accounting for derivatives

2019 curriculum FR&A page 258, A Brief Overview of Accounting for Derivatives:

“Measurement of the mark-to-market value of a derivatives contract creates an asset or liability and subsequently increases or decreases the value of the asset or liability”

“Changes in the value of the asset or liability are recorded either as part of profit and loss on the income statement or as part of comprehensive income, depending on the classification”

Could anyone give an example of each please? I don’t understand the difference of measurement of MTM value and change in value.

Hey mate, so the MTM process will result in (potentially) unrealised gains or losses that need to be accounted for. The process by which these gains or losses are recorded is dependent on whether the derivatives are classified as held for trading, FV through P&L etc etc.

Does that help at all? Sorry if I’ve misunderstood the question!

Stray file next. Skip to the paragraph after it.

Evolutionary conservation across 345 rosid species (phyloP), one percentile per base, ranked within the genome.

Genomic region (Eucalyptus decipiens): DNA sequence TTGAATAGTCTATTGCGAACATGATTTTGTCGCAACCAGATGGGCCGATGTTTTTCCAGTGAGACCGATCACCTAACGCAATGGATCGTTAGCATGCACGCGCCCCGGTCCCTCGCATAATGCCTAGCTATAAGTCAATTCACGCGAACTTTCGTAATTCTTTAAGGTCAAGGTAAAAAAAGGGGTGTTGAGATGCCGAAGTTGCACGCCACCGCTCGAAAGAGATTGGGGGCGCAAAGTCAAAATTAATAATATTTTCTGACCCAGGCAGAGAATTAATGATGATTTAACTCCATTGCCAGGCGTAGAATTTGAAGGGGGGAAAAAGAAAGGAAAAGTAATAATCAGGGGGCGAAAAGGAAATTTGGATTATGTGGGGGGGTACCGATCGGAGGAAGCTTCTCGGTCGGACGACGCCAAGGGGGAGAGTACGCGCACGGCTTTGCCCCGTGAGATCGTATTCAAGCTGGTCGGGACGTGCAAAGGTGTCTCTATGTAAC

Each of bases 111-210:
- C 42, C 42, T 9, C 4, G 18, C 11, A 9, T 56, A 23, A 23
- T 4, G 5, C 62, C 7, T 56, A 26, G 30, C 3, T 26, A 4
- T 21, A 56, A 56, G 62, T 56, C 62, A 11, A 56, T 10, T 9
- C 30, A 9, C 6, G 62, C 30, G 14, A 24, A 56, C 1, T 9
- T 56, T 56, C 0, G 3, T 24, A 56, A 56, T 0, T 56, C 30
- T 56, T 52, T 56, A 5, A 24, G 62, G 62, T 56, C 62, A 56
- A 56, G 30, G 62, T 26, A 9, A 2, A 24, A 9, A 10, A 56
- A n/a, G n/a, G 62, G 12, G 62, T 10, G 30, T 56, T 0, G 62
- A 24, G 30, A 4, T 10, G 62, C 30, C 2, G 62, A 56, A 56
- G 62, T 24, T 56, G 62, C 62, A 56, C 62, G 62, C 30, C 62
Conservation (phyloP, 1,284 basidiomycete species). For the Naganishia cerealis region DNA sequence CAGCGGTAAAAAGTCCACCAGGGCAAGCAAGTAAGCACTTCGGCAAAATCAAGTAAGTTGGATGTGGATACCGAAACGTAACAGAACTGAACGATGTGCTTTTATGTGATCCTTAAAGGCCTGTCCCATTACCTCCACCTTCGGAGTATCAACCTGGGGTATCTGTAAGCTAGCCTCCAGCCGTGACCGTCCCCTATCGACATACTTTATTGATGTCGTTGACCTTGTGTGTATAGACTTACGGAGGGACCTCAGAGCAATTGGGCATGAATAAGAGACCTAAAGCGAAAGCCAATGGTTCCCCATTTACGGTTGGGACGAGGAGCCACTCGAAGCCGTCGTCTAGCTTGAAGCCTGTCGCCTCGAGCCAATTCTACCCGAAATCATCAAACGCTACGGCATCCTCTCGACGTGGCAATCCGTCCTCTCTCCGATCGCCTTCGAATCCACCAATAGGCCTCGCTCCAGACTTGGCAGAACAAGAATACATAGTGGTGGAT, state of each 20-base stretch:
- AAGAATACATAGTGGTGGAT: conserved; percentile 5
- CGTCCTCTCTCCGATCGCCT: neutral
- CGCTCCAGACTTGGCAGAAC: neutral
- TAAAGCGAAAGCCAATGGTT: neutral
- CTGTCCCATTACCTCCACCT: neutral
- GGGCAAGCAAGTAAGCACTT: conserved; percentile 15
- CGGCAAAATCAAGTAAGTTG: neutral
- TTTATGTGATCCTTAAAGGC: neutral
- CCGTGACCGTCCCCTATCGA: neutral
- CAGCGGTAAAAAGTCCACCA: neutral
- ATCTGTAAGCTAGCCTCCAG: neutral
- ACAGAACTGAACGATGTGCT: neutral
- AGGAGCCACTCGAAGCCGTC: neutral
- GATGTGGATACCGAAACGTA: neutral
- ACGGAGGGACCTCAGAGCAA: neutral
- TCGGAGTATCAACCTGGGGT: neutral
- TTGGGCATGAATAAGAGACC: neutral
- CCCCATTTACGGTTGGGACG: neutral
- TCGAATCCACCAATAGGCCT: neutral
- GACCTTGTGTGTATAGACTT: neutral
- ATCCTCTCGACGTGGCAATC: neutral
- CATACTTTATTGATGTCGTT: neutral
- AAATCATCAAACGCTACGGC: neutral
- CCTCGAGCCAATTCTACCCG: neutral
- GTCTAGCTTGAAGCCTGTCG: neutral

Will try.through a very crude example… Lets say u sold a share for delivery 6 months hence for USD 100. A month down you have to present p/l and Bal sheet. On the day of drawing your financial results, assume share price is 120. Notional loss is 20, so u have to account ur p/l as loss of $ 20 and create a liability in Bal sheet of 20. In subsequent reporting period if share.moves further up, book loss and increase liability. If share comes.down, book profit and reduce the liability. This process of revaluing contracts to fair value increases p/l volatility. It can be reduced through use of hedge accounting but stringent criteria governs use of hedge accounting

Isn’t that double counting?

No. In p/l ur recognising loss on ur position. Since u have not paid the loss, it is appearing as liability on b/s

If a derivative is accounted for as a cash flow hedge (i.e. hedging some type of exchange rate exposure, interest rate exposure, or commodity exposure), the gain or loss is recognized as part of OCI.

If a derivative is accounted for as a trading asset (i.e. looking for profit from the asset’s underlying moves), the gain or loss is recognized on the IS.

Hence, the classification of the derivative matters. Hope this helps.

My understanding is that only the effective portion of a cash flow hedge (i.e., the gain or loss only up to the amount being hedged) is included in OCI; the ineffective portion is reported on the income statement.